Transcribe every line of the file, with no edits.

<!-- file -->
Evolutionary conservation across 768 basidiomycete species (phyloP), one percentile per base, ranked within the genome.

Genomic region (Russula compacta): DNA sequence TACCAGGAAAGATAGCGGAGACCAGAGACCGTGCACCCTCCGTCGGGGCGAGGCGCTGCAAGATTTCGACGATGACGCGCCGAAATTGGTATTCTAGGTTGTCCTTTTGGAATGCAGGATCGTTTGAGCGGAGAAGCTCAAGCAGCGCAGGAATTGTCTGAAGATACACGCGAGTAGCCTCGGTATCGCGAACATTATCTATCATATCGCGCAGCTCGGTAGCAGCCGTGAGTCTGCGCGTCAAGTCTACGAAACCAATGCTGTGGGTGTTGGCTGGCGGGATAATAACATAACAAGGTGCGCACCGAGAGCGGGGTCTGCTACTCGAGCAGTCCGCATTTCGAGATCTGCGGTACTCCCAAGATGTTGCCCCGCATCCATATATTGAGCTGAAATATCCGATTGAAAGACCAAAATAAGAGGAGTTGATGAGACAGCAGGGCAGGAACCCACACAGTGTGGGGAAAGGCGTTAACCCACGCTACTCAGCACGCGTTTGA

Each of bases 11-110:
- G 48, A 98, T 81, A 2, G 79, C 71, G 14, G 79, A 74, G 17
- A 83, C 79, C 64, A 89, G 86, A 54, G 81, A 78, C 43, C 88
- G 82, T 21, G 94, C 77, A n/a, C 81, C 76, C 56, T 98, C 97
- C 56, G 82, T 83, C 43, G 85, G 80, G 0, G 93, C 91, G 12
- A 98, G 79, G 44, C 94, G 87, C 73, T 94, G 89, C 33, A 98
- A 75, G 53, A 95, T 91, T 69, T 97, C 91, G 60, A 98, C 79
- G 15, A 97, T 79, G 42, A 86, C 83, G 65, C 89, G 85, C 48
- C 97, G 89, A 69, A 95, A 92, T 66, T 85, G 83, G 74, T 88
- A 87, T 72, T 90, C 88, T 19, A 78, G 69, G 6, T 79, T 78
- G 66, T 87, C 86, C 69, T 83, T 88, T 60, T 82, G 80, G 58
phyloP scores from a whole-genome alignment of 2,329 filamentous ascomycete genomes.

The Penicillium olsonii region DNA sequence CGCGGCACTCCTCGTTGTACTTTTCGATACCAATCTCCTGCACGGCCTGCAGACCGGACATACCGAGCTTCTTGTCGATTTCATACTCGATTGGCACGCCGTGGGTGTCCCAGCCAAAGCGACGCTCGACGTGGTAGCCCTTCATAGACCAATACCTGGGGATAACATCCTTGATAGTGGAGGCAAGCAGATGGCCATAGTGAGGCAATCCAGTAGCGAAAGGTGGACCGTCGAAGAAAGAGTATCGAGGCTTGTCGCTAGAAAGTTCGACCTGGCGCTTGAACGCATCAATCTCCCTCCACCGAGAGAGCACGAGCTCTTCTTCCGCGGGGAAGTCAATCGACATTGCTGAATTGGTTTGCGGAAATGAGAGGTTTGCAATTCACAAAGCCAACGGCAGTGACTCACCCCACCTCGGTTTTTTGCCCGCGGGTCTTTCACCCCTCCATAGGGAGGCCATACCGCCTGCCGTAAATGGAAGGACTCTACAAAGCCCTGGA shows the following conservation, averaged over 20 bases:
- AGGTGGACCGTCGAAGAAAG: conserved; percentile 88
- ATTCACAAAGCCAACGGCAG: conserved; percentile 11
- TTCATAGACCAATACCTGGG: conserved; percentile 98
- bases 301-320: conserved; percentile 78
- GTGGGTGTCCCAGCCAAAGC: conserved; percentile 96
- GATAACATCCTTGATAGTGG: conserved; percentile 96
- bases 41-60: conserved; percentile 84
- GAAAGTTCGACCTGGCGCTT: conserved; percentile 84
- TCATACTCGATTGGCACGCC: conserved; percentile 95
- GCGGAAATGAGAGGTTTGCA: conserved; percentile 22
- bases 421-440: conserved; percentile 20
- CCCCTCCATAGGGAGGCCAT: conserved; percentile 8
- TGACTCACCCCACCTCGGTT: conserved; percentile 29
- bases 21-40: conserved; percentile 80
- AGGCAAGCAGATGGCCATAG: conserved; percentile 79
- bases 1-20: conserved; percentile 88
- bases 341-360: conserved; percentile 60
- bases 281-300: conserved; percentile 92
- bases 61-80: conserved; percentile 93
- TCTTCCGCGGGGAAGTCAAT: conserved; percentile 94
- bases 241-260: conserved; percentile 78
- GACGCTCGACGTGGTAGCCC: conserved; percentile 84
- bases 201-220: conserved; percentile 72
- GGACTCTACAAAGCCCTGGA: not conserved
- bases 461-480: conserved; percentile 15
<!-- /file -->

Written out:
Evolutionary conservation across 768 basidiomycete species (phyloP), one percentile per base, ranked within the genome.

Genomic region (Russula compacta): DNA sequence TACCAGGAAAGATAGCGGAGACCAGAGACCGTGCACCCTCCGTCGGGGCGAGGCGCTGCAAGATTTCGACGATGACGCGCCGAAATTGGTATTCTAGGTTGTCCTTTTGGAATGCAGGATCGTTTGAGCGGAGAAGCTCAAGCAGCGCAGGAATTGTCTGAAGATACACGCGAGTAGCCTCGGTATCGCGAACATTATCTATCATATCGCGCAGCTCGGTAGCAGCCGTGAGTCTGCGCGTCAAGTCTACGAAACCAATGCTGTGGGTGTTGGCTGGCGGGATAATAACATAACAAGGTGCGCACCGAGAGCGGGGTCTGCTACTCGAGCAGTCCGCATTTCGAGATCTGCGGTACTCCCAAGATGTTGCCCCGCATCCATATATTGAGCTGAAATATCCGATTGAAAGACCAAAATAAGAGGAGTTGATGAGACAGCAGGGCAGGAACCCACACAGTGTGGGGAAAGGCGTTAACCCACGCTACTCAGCACGCGTTTGA

Each of bases 11-110:
- G 48, A 98, T 81, A 2, G 79, C 71, G 14, G 79, A 74, G 17
- A 83, C 79, C 64, A 89, G 86, A 54, G 81, A 78, C 43, C 88
- G 82, T 21, G 94, C 77, A n/a, C 81, C 76, C 56, T 98, C 97
- C 56, G 82, T 83, C 43, G 85, G 80, G 0, G 93, C 91, G 12
- A 98, G 79, G 44, C 94, G 87, C 73, T 94, G 89, C 33, A 98
- A 75, G 53, A 95, T 91, T 69, T 97, C 91, G 60, A 98, C 79
- G 15, A 97, T 79, G 42, A 86, C 83, G 65, C 89, G 85, C 48
- C 97, G 89, A 69, A 95, A 92, T 66, T 85, G 83, G 74, T 88
- A 87, T 72, T 90, C 88, T 19, A 78, G 69, G 6, T 79, T 78
- G 66, T 87, C 86, C 69, T 83, T 88, T 60, T 82, G 80, G 58
phyloP scores from a whole-genome alignment of 2,329 filamentous ascomycete genomes.

The Penicillium olsonii region DNA sequence CGCGGCACTCCTCGTTGTACTTTTCGATACCAATCTCCTGCACGGCCTGCAGACCGGACATACCGAGCTTCTTGTCGATTTCATACTCGATTGGCACGCCGTGGGTGTCCCAGCCAAAGCGACGCTCGACGTGGTAGCCCTTCATAGACCAATACCTGGGGATAACATCCTTGATAGTGGAGGCAAGCAGATGGCCATAGTGAGGCAATCCAGTAGCGAAAGGTGGACCGTCGAAGAAAGAGTATCGAGGCTTGTCGCTAGAAAGTTCGACCTGGCGCTTGAACGCATCAATCTCCCTCCACCGAGAGAGCACGAGCTCTTCTTCCGCGGGGAAGTCAATCGACATTGCTGAATTGGTTTGCGGAAATGAGAGGTTTGCAATTCACAAAGCCAACGGCAGTGACTCACCCCACCTCGGTTTTTTGCCCGCGGGTCTTTCACCCCTCCATAGGGAGGCCATACCGCCTGCCGTAAATGGAAGGACTCTACAAAGCCCTGGA shows the following conservation, averaged over 20 bases:
- AGGTGGACCGTCGAAGAAAG: conserved; percentile 88
- ATTCACAAAGCCAACGGCAG: conserved; percentile 11
- TTCATAGACCAATACCTGGG: conserved; percentile 98
- bases 301-320: conserved; percentile 78
- GTGGGTGTCCCAGCCAAAGC: conserved; percentile 96
- GATAACATCCTTGATAGTGG: conserved; percentile 96
- bases 41-60: conserved; percentile 84
- GAAAGTTCGACCTGGCGCTT: conserved; percentile 84
- TCATACTCGATTGGCACGCC: conserved; percentile 95
- GCGGAAATGAGAGGTTTGCA: conserved; percentile 22
- bases 421-440: conserved; percentile 20
- CCCCTCCATAGGGAGGCCAT: conserved; percentile 8
- TGACTCACCCCACCTCGGTT: conserved; percentile 29
- bases 21-40: conserved; percentile 80
- AGGCAAGCAGATGGCCATAG: conserved; percentile 79
- bases 1-20: conserved; percentile 88
- bases 341-360: conserved; percentile 60
- bases 281-300: conserved; percentile 92
- bases 61-80: conserved; percentile 93
- TCTTCCGCGGGGAAGTCAAT: conserved; percentile 94
- bases 241-260: conserved; percentile 78
- GACGCTCGACGTGGTAGCCC: conserved; percentile 84
- bases 201-220: conserved; percentile 72
- GGACTCTACAAAGCCCTGGA: not conserved
- bases 461-480: conserved; percentile 15